|TWENTY-FIFTH SUNDAY IN ORDINARY TIME
Everlasting Story: Your Story and Mine
First Reading (Wis 2: 12, 17-21):
Evil causes us to lose our reason
“They went on from there and passed through Galilee. He did not want anyone to know it; for he was teaching his disciples, saying to them, ‘The Son of Man is to be betrayed into human hands, and they will kill him, and three days after being killed, he will rise again.’ But they did not understand what he was saying and were afraid to ask him. Then they came to Capernaum; and when he was in the house he asked them, ‘What were you arguing about on the way?’ But they were silent, for on the way they had argued with one another about who was the greatest. (Mk 9: 30-34)
This time we are not talking about the content of Scripture but rather what is ‘between the lines,’ that is, the attitudes of Jesus and his disciples. Jesus ‘did not want anyone to know’ where he and the disciples were going. He wanted to be alone with the disciples, away from the noise of the crowds, so that he could speak to them more deeply and seriously about the great events which were to take place soon: he would be rejected, betrayed and undergo his passion. The disciples did not understand and “were afraid to ask him.”
Isn't this often the reality of our lives? There are some things in this world we cannot understand, and also things we could understand but do not want or don't dare to understand. For example, after we have quarreled with our parents, do we want to understand their feelings? Do we dare to ask them? Is it that we don't want to know why the two people in the world who love us the most treat us this way?
When two friends who belong to opposing parties meet, are they interested to know each other's stance and the reasons behind it? I believe I myself am honest and sincere, do I admit they can be just as honest and sincere?
Are there not many things in this world that ‘the more we argue the
less we understand’? Why do these things happen? Why is it that two
friends sometimes turn and become enemies? Is one correct and the other
wrong, or are both correct in some areas and mistaken in others?
If we really understood the difficulties and patience our parents have endured, and most of all , their “kindness beyond all bounds,” how could we not love and obey them? If we do not love and obey them, it can only be that we do not understand them, or how much they have sacrificed for us. Some people then justify their thoughts and deeds by deriding them as ‘old-fashioned,’ senile, etc.
Today's Gospel includes another incident worth noting. Along the road the disciples had been arguing about who was the greatest. But when Jesus asked them about the topic of the argument, “they were silent.” Right, why tell Jesus about their weaknesses? Isn't this also true to life, something that easily occurs in all of our lives?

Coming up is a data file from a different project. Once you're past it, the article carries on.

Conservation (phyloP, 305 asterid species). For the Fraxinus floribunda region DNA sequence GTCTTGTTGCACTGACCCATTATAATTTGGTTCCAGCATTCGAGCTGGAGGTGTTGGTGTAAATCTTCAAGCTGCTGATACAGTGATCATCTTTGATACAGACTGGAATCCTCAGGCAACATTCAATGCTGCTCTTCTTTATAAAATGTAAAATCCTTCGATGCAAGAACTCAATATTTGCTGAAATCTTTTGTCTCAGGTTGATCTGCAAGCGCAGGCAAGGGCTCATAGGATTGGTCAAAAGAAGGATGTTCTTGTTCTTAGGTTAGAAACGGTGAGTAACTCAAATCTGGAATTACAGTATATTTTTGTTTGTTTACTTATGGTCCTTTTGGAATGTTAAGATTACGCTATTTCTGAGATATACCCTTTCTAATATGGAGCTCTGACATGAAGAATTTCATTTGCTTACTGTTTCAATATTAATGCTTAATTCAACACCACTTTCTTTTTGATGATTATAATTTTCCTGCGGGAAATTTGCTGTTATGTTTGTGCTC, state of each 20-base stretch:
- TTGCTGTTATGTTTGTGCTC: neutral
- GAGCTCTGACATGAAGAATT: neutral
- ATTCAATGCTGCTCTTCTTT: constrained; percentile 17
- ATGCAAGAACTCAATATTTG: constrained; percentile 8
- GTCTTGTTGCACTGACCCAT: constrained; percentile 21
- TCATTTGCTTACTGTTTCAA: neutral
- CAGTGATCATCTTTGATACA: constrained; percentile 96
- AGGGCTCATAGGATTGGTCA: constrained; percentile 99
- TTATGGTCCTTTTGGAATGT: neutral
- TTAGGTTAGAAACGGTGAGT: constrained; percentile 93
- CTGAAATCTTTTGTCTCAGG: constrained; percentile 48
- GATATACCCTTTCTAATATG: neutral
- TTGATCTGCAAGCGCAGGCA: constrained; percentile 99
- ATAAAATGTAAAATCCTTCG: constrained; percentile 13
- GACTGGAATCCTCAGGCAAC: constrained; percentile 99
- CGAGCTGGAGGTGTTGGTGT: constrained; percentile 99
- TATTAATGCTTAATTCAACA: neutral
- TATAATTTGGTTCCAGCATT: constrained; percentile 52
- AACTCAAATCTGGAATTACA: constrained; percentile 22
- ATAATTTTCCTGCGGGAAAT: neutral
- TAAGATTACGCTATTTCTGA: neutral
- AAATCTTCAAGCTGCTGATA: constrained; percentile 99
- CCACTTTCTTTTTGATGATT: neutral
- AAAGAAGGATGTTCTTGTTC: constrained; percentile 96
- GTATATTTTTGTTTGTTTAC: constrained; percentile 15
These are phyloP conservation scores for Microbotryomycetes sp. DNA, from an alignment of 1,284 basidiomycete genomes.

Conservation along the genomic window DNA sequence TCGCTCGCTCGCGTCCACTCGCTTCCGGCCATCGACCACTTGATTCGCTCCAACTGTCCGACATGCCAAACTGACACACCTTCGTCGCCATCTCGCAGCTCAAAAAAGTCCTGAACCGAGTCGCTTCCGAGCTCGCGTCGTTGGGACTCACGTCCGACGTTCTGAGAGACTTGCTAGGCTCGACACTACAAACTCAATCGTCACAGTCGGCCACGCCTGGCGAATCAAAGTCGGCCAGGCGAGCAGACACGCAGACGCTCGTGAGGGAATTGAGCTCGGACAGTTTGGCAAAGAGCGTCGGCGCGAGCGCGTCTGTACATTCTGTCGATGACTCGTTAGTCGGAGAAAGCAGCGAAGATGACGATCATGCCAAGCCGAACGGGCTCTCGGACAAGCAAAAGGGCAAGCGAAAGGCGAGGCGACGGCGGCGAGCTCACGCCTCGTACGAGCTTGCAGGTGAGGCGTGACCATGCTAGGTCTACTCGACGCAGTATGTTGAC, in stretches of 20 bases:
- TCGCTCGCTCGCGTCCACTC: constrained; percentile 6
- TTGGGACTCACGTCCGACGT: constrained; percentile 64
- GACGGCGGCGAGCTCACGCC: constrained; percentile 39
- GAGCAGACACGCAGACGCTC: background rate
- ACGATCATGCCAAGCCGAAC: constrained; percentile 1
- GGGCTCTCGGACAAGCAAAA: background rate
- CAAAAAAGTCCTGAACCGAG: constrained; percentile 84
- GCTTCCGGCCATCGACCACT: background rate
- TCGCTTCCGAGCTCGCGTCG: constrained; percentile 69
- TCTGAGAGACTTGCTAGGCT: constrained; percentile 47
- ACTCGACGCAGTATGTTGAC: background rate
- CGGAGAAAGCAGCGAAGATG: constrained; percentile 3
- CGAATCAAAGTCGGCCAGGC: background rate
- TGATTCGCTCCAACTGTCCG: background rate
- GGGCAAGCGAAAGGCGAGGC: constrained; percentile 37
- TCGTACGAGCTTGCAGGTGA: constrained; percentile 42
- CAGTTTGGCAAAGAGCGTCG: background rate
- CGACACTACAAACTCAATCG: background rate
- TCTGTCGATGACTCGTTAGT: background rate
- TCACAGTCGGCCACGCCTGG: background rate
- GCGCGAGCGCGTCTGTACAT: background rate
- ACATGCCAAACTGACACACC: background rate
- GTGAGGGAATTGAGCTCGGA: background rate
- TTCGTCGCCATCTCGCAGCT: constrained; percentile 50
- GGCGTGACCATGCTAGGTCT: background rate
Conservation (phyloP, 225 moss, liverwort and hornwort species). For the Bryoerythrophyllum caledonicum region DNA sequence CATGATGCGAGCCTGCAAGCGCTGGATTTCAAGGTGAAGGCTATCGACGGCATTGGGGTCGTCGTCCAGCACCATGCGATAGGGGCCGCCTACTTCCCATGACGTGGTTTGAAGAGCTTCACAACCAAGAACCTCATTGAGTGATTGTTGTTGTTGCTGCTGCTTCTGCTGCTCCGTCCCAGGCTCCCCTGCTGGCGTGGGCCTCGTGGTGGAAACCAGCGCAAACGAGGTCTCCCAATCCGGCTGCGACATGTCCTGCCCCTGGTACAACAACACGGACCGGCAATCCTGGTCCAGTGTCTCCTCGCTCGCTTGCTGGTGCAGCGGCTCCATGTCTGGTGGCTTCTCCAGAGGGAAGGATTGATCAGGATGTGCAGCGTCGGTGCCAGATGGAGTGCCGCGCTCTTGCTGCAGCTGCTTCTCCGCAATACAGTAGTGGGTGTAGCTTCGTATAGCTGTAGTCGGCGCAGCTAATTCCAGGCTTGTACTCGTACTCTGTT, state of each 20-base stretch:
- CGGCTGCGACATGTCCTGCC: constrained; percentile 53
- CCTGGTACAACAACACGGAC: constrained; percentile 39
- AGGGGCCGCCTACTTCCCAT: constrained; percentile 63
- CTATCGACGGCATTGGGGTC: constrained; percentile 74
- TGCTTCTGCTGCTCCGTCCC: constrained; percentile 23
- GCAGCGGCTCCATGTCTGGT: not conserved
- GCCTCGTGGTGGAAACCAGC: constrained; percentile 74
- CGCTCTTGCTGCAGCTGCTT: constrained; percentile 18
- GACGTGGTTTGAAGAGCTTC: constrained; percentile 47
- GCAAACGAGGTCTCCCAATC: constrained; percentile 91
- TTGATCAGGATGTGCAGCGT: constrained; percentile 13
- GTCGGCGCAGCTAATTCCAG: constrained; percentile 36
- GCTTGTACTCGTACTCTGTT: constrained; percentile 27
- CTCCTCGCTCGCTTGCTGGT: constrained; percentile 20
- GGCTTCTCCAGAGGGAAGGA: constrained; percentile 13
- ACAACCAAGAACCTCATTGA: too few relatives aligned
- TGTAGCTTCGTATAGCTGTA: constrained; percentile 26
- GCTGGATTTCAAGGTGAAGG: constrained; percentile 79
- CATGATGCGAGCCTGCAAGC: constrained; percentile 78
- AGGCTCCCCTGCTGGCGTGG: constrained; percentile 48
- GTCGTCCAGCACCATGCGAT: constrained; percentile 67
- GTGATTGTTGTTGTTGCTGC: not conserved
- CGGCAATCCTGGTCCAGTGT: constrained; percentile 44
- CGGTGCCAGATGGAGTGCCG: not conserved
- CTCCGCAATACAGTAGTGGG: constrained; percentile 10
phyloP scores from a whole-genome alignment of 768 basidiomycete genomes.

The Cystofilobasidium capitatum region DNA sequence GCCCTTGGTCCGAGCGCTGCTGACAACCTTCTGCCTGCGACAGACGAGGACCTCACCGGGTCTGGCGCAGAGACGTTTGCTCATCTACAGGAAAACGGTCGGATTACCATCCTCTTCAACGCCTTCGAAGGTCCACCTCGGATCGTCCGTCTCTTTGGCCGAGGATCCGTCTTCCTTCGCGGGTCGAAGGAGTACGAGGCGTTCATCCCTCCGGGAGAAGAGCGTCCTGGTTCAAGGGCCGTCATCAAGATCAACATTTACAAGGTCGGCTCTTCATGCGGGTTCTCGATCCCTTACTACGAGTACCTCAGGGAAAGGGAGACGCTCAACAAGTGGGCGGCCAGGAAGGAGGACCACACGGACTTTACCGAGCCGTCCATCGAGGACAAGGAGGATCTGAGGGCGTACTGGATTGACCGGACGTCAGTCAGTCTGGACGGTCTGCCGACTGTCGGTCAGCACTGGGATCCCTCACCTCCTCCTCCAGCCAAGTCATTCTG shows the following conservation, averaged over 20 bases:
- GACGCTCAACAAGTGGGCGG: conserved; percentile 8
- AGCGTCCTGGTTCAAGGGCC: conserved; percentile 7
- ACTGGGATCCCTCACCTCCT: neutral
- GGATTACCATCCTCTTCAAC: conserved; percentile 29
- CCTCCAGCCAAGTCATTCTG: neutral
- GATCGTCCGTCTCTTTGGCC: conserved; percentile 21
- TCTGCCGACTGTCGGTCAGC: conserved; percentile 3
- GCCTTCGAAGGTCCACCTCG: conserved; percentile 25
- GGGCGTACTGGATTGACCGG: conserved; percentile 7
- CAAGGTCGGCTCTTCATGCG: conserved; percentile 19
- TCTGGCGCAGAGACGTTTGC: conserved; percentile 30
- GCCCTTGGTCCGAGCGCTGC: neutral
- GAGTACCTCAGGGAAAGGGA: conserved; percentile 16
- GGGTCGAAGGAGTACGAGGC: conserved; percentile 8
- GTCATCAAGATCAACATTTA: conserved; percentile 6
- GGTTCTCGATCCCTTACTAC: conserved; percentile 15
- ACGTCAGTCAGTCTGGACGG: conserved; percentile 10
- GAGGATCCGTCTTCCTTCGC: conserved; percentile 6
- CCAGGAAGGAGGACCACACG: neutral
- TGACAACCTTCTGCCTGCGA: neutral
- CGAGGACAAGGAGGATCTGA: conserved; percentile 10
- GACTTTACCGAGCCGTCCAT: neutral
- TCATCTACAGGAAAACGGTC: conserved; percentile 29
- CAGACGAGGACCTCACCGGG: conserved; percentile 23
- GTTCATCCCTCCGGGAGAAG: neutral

In a 1988 Vatican document on “Aspects of Religious Education in Catholic Schools”, in the section on ‘history curriculum’ the text says , ‘The protagonists in history are human persons themselves. History takes individual inner struggles between good and evil and enlarges them to portray the entire world.” (# 58). That is, the ‘History of Humankind’ is only the magnifying of ‘individual history;’ if an individual's history is a small triangle, the history of humankind is a large triangle. So the more we learn about our own history, the more we learn about the history of all humankind and vice versa.
In the Ming Dynasty, Liu Ji wrote these interesting lines in the treatise ‘Divination,’ “In the space of a day and night flowers bloom and die. Between spring and winter, things perish and are renewed. Beneath the roaring cascade a deep pool is found: dark valley at the foot of high hills. These things you know: what more can divination teach you?”(1) (‘Divination’) Grasp the principles of life and you will understand life; know life better and you will understand the past and the future. Why does one need divination?
Broaden that out a bit and we can say that Scripture tells us about the history of the human race, which is your and my history and the rules for history and life.
Scripture tells about an everlasting story, which is the story of you
and me. Are we willing to use Scripture as a reflection of ourselves,
providing light for our journey into the future?